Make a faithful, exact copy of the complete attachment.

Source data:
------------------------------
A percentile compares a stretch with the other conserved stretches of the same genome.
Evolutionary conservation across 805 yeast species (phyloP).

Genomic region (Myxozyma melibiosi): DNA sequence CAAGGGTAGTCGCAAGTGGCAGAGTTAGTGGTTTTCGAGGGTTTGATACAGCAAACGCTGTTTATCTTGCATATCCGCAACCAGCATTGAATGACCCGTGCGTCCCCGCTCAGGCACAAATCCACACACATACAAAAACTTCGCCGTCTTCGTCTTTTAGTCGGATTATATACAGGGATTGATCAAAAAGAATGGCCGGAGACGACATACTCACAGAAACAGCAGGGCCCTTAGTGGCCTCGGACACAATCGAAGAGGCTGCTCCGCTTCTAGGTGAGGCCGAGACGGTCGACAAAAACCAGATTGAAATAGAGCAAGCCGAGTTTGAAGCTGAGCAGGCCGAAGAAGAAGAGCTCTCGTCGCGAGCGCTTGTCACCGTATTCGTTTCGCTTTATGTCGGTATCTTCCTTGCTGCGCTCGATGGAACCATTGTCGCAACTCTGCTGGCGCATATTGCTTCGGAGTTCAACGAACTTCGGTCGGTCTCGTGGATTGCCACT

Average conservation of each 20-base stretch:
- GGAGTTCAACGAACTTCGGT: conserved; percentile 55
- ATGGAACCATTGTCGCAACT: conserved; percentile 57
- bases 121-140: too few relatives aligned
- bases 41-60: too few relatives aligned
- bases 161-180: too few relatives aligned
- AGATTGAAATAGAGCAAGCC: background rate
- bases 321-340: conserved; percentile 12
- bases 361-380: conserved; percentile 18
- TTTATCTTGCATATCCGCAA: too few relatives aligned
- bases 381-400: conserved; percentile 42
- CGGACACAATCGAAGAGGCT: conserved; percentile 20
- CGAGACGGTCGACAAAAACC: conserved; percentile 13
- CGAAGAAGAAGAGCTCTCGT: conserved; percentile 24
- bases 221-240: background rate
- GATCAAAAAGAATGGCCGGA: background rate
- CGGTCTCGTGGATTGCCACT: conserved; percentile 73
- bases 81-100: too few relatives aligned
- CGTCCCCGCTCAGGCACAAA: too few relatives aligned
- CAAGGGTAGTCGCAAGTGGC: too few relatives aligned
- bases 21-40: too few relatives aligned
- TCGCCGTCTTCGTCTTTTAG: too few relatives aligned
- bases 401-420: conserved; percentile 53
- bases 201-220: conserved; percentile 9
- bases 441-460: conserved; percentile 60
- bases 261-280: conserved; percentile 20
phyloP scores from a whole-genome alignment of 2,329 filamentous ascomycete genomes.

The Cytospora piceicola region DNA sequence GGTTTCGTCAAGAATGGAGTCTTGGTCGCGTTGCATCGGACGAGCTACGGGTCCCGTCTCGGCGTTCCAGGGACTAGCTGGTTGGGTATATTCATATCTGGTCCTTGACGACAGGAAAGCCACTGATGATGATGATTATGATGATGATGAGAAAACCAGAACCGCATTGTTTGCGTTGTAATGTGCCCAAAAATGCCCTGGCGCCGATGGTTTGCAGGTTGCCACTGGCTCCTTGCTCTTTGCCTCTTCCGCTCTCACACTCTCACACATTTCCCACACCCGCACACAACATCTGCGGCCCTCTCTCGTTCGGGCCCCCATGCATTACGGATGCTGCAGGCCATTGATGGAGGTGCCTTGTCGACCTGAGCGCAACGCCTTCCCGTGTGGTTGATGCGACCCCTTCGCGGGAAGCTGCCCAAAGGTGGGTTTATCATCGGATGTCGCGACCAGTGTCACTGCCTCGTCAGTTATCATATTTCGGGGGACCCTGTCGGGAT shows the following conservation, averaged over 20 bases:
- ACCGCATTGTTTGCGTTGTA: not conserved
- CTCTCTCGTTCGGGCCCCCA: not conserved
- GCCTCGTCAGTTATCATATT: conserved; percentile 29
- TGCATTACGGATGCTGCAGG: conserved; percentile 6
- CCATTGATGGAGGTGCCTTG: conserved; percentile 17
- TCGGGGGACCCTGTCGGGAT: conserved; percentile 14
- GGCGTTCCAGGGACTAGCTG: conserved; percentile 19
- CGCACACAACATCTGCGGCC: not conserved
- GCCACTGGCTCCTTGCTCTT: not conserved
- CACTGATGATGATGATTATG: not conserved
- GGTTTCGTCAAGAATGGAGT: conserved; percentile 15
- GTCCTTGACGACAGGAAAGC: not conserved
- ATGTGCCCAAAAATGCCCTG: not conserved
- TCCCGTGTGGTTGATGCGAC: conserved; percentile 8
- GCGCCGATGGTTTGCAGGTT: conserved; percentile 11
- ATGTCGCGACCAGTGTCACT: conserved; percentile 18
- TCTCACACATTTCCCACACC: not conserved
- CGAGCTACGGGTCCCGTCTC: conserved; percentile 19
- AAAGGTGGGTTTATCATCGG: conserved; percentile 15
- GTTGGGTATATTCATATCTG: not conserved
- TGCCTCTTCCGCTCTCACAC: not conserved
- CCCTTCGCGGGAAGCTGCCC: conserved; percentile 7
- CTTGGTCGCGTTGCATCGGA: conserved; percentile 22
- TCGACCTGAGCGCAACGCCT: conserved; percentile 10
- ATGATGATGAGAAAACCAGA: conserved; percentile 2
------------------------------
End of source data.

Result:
A percentile compares a stretch with the other conserved stretches of the same genome.
Evolutionary conservation across 805 yeast species (phyloP).

Genomic region (Myxozyma melibiosi): DNA sequence CAAGGGTAGTCGCAAGTGGCAGAGTTAGTGGTTTTCGAGGGTTTGATACAGCAAACGCTGTTTATCTTGCATATCCGCAACCAGCATTGAATGACCCGTGCGTCCCCGCTCAGGCACAAATCCACACACATACAAAAACTTCGCCGTCTTCGTCTTTTAGTCGGATTATATACAGGGATTGATCAAAAAGAATGGCCGGAGACGACATACTCACAGAAACAGCAGGGCCCTTAGTGGCCTCGGACACAATCGAAGAGGCTGCTCCGCTTCTAGGTGAGGCCGAGACGGTCGACAAAAACCAGATTGAAATAGAGCAAGCCGAGTTTGAAGCTGAGCAGGCCGAAGAAGAAGAGCTCTCGTCGCGAGCGCTTGTCACCGTATTCGTTTCGCTTTATGTCGGTATCTTCCTTGCTGCGCTCGATGGAACCATTGTCGCAACTCTGCTGGCGCATATTGCTTCGGAGTTCAACGAACTTCGGTCGGTCTCGTGGATTGCCACT

Average conservation of each 20-base stretch:
- GGAGTTCAACGAACTTCGGT: conserved; percentile 55
- ATGGAACCATTGTCGCAACT: conserved; percentile 57
- bases 121-140: too few relatives aligned
- bases 41-60: too few relatives aligned
- bases 161-180: too few relatives aligned
- AGATTGAAATAGAGCAAGCC: background rate
- bases 321-340: conserved; percentile 12
- bases 361-380: conserved; percentile 18
- TTTATCTTGCATATCCGCAA: too few relatives aligned
- bases 381-400: conserved; percentile 42
- CGGACACAATCGAAGAGGCT: conserved; percentile 20
- CGAGACGGTCGACAAAAACC: conserved; percentile 13
- CGAAGAAGAAGAGCTCTCGT: conserved; percentile 24
- bases 221-240: background rate
- GATCAAAAAGAATGGCCGGA: background rate
- CGGTCTCGTGGATTGCCACT: conserved; percentile 73
- bases 81-100: too few relatives aligned
- CGTCCCCGCTCAGGCACAAA: too few relatives aligned
- CAAGGGTAGTCGCAAGTGGC: too few relatives aligned
- bases 21-40: too few relatives aligned
- TCGCCGTCTTCGTCTTTTAG: too few relatives aligned
- bases 401-420: conserved; percentile 53
- bases 201-220: conserved; percentile 9
- bases 441-460: conserved; percentile 60
- bases 261-280: conserved; percentile 20
phyloP scores from a whole-genome alignment of 2,329 filamentous ascomycete genomes.

The Cytospora piceicola region DNA sequence GGTTTCGTCAAGAATGGAGTCTTGGTCGCGTTGCATCGGACGAGCTACGGGTCCCGTCTCGGCGTTCCAGGGACTAGCTGGTTGGGTATATTCATATCTGGTCCTTGACGACAGGAAAGCCACTGATGATGATGATTATGATGATGATGAGAAAACCAGAACCGCATTGTTTGCGTTGTAATGTGCCCAAAAATGCCCTGGCGCCGATGGTTTGCAGGTTGCCACTGGCTCCTTGCTCTTTGCCTCTTCCGCTCTCACACTCTCACACATTTCCCACACCCGCACACAACATCTGCGGCCCTCTCTCGTTCGGGCCCCCATGCATTACGGATGCTGCAGGCCATTGATGGAGGTGCCTTGTCGACCTGAGCGCAACGCCTTCCCGTGTGGTTGATGCGACCCCTTCGCGGGAAGCTGCCCAAAGGTGGGTTTATCATCGGATGTCGCGACCAGTGTCACTGCCTCGTCAGTTATCATATTTCGGGGGACCCTGTCGGGAT shows the following conservation, averaged over 20 bases:
- ACCGCATTGTTTGCGTTGTA: not conserved
- CTCTCTCGTTCGGGCCCCCA: not conserved
- GCCTCGTCAGTTATCATATT: conserved; percentile 29
- TGCATTACGGATGCTGCAGG: conserved; percentile 6
- CCATTGATGGAGGTGCCTTG: conserved; percentile 17
- TCGGGGGACCCTGTCGGGAT: conserved; percentile 14
- GGCGTTCCAGGGACTAGCTG: conserved; percentile 19
- CGCACACAACATCTGCGGCC: not conserved
- GCCACTGGCTCCTTGCTCTT: not conserved
- CACTGATGATGATGATTATG: not conserved
- GGTTTCGTCAAGAATGGAGT: conserved; percentile 15
- GTCCTTGACGACAGGAAAGC: not conserved
- ATGTGCCCAAAAATGCCCTG: not conserved
- TCCCGTGTGGTTGATGCGAC: conserved; percentile 8
- GCGCCGATGGTTTGCAGGTT: conserved; percentile 11
- ATGTCGCGACCAGTGTCACT: conserved; percentile 18
- TCTCACACATTTCCCACACC: not conserved
- CGAGCTACGGGTCCCGTCTC: conserved; percentile 19
- AAAGGTGGGTTTATCATCGG: conserved; percentile 15
- GTTGGGTATATTCATATCTG: not conserved
- TGCCTCTTCCGCTCTCACAC: not conserved
- CCCTTCGCGGGAAGCTGCCC: conserved; percentile 7
- CTTGGTCGCGTTGCATCGGA: conserved; percentile 22
- TCGACCTGAGCGCAACGCCT: conserved; percentile 10
- ATGATGATGAGAAAACCAGA: conserved; percentile 2